A sentencing database and repository developed and maintained by the Ohio Criminal Sentencing Commission -- among data-gathering reforms the 19-year-old commission recommended a year ago -- would provide all stakeholders and appellate courts charged with reviewing sentences with the ability to ensure that criminal sentences are consistent with what our General Assembly has indicated are the overall purposes and principles of felony sentencing, as embodied in Ohio Revised Code 2929.11 and 2929.12. Those purposes and principles are to punish the offender, protect the community, set the offender on a course towards rehabilitation, and use the least amount of state resources necessary to achieve these goals. Uniformity and proportionality of sentences are essential to maintaining the public’s confidence in our courts.

We agree with the Ohio Criminal Sentencing Commission’s view that policymakers and enforcers must be able to access comprehensive criminal justice information to maximize public safety and develop effective policies.  A criminal sentencing database and repository will help reduce mass incarceration and will be an investment in a safer, fairer, and more cost-efficient justice system.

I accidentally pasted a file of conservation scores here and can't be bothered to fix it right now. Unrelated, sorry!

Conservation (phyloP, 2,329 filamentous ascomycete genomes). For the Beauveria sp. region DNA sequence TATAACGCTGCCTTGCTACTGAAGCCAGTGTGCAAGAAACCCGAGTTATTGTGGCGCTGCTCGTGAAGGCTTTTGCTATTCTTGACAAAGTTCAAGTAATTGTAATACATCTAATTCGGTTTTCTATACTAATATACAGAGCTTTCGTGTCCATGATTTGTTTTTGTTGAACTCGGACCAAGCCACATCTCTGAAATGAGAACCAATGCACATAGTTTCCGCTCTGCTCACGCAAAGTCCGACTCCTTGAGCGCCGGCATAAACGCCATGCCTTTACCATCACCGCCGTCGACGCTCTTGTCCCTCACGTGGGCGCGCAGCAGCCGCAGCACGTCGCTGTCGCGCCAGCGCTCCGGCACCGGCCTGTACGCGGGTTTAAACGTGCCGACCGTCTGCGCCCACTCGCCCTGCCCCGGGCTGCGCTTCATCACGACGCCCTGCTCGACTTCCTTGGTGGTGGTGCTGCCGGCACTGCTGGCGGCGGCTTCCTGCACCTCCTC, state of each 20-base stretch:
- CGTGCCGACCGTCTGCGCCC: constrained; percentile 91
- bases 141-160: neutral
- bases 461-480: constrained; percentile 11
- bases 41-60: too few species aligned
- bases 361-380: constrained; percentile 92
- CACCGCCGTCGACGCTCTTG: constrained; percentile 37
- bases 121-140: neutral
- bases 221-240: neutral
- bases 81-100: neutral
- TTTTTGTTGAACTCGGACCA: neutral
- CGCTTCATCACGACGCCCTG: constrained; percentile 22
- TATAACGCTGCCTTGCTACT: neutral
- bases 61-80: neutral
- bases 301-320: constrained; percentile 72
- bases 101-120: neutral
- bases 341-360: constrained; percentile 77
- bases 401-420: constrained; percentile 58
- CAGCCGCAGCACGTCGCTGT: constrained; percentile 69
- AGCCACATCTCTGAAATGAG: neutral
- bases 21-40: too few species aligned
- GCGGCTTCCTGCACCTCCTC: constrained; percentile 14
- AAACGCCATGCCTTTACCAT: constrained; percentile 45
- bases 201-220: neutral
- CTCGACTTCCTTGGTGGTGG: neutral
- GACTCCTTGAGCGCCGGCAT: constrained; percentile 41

January 8, 2020 in Data on sentencing, Detailed sentencing data, Who Sentences | Permalink | Comments (0)

Wednesday, January 01, 2020

Chief Justice's "2019 Year-End Report on the Federal Judiciary" again provides federal criminal caseload highlights

The Chief Justice of the United States always closes out a calendar year by releasing a year-end report on the federal judiciary.  The 2019 version from Chief Justice John G. Roberts can be found at this link, and here are a few sentences that capture the spirit of its timely substantive message:

In our age, when social media can instantly spread rumor and false information on a grand scale, the public’s need to understand our government, and the protections it provides, is ever more vital. The judiciary has an important role to play in civic education, and I am pleased to report that the judges and staff of our federal courts are taking up the challenge.

The report includes an Appendix on the "Workload of the Courts" which includes some notable federal criminal justice caseload data.  Here are excerpts:

In the regional courts of appeals, filings fell two percent to 48,486.... Criminal appeals rose two percent....